Brexit report raises labour shortage fears for Norfolk and Suffolk

A bad post-Brexit trade deal with the European Union would hit Norfolk and Suffolk's vital food and

A bad post-Brexit trade deal with the European Union would hit Norfolk and Suffolk's vital food and farming industry, according to a New Anglia LEP report. Picture: SARAH LUCY BROWN - Credit: Archant

Shortages of labour and materials could hit the economies of Suffolk and Norfolk if Brexit talks go sour, a business report looking at challenges and opportunities says.

East of England Co-op joint chief executive Doug Field, who is chair of the New Anglia LEP food, dri

East of England Co-op joint chief executive Doug Field, who is chair of the New Anglia LEP food, drink and agriculture board. Picture: CONTRIBUTED - Credit: Archant

The study, which looks at the potential implications of Brexit on Norfolk and Suffolk’s key economic sectors, also points out that the funding hole created from leaving the European Union will need to be filled.

“It is vital for the region that the UK Government achieves a favourable trade deal with the EU post 2019,” the report, commissioned by New Anglia Local Enterprise Partnership (LEP) and Norfolk and Suffolk County Councils, says.

It points out the importance of farming and food production to the counties, and says this is “a key area of concern for the region”.

“The Common Agriculture Policy (CAP) heavily subsidises farming, without which many farms would close, severely damaging the rural economy,” it warns.

Arguably the most significant impact of Brexit on the counties will be on the local labour force.

Lower skilled jobs in agriculture, manufacturing and construction, often filled by EU labour will be difficult to fill domestically, and the region will need to market itself to attract and retain staff, it concludes.

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“It will be important to retain the current workforce as far as possible,” it says.

Outside the EU, trade barriers are likely to hit Norfolk and Suffolk’s agricultural and food exports, where tariffs are typically very high, as both counties export “a good deal of goods” to the EU.

In order to remain competitive, the UK is likely to have to continue conforming to many EU laws, policies and regulations, it adds.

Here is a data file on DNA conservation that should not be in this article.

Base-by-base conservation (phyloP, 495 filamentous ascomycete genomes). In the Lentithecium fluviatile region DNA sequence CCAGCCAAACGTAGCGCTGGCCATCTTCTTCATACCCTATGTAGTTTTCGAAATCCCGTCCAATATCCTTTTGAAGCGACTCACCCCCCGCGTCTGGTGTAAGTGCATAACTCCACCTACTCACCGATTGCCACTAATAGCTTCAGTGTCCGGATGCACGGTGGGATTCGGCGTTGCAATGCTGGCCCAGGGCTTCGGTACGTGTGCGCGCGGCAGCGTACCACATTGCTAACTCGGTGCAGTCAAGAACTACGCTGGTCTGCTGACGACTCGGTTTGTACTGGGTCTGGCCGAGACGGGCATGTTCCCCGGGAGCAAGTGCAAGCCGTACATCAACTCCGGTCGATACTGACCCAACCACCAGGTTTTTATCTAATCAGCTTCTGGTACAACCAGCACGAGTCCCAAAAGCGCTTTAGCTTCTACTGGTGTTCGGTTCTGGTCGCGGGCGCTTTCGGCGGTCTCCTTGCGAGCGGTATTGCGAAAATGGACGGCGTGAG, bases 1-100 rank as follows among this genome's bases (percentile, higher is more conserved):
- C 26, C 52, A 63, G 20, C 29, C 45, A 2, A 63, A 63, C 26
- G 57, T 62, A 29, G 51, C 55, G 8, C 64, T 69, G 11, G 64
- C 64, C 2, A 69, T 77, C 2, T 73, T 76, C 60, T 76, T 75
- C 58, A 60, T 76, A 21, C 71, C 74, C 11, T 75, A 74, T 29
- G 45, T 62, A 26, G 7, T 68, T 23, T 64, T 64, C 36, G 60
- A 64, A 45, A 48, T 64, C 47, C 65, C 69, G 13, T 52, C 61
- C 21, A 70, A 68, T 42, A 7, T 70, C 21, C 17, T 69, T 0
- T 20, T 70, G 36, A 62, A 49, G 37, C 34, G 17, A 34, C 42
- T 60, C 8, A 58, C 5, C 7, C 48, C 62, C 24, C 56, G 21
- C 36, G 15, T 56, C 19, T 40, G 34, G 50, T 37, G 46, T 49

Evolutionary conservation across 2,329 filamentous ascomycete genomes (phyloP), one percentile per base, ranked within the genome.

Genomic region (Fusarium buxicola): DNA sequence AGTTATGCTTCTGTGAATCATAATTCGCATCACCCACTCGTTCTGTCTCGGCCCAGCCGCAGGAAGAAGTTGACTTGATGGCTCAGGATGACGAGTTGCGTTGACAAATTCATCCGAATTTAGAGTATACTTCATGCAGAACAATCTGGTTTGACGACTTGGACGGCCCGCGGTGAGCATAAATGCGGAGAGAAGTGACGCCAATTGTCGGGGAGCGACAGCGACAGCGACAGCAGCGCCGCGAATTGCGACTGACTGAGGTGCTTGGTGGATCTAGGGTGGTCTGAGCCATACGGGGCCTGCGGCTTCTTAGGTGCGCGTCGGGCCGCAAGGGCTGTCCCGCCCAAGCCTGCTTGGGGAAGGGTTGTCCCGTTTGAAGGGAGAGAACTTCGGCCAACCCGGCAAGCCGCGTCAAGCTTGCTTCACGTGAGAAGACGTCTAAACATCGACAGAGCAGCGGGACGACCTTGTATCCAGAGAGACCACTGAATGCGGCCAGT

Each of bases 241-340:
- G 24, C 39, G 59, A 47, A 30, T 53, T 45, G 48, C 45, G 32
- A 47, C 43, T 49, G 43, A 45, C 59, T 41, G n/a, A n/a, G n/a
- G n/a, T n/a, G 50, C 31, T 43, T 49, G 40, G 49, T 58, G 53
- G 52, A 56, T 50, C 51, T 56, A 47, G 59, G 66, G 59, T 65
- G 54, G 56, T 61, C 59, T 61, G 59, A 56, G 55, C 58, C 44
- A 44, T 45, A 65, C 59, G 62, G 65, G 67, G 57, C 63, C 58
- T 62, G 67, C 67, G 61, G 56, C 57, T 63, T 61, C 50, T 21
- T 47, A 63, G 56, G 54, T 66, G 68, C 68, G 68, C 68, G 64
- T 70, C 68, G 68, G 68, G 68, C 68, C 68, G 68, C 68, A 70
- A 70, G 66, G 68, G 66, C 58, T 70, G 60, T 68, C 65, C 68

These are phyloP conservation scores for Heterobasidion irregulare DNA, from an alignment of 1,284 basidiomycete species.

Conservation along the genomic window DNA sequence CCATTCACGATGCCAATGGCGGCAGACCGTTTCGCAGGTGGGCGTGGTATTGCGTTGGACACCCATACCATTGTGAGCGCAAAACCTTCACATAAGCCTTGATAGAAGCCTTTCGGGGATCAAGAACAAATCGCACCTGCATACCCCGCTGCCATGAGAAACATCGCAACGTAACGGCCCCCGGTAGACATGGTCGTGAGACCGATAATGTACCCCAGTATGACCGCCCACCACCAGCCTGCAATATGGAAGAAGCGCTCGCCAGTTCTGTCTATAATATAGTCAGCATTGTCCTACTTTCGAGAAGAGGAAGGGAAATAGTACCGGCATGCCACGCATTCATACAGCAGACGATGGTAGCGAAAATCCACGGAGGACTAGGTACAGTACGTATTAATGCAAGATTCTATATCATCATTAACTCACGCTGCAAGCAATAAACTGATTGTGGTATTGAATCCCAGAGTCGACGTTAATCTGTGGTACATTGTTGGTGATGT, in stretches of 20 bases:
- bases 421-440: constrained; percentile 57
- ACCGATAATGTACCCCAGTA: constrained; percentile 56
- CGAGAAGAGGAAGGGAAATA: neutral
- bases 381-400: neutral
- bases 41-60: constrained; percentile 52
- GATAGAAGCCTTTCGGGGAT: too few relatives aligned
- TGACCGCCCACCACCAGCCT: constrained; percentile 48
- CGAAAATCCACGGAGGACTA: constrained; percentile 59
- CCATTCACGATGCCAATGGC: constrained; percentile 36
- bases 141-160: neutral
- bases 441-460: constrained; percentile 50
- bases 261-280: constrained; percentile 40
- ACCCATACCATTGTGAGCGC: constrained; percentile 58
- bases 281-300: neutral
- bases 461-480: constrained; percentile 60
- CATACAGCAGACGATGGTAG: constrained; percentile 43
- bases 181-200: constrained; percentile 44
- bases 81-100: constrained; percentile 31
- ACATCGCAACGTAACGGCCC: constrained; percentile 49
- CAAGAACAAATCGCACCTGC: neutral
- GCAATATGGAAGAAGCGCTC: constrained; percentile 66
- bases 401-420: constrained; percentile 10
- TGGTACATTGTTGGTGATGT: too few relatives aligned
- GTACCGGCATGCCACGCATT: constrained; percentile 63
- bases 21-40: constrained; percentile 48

“The region will inevitably have to adjust economically,” the report, which sets out detailed impacts on six sectors that are particularly exposed to Brexit in Norfolk and Suffolk - Agriculture, Manufacturing, Construction, Offshore wind energy, Digital and Life Sciences, says.

LEP chair Doug Field said the report highlighted some of the potential challenges of Brexit, including for funding and investment. “We know that Brexit will have a significant impact,” he said. “The report’s findings underline the priority themes identified in the new Economic Strategy for Norfolk and Suffolk.”

Steve Britt, a leading business advocate of Brexit and managing director of Anchor Storage based near Debenham, said: “This report states the obvious: some sectors of the regional economy are more exposed than others to this country becoming a truly global trading nation.

“However, the potential upside is greater rather than lesser. For those sectors, such as agriculture, where there are legitimate concerns about seasonal labour supply, the solution lies in our own hands.

“It is vital that the government stops dithering and reintroduces a Seasonal Agricultural Workers’ scheme immediately that guarantees access to EU and non-EU labour for our successful agricultural and horticultural businesses.

“Having control over our own policies means we can be more adaptable to the British economy’s needs than ever before. Nothing is fixed in stone.

“The UK’s new trading arrangements will depend on what attitude we wish to take. A confident and correct approach would be for us to declare ‘Unilateral Free Trade’ based on the recognition of mutual standards with other countries wishing to participate.”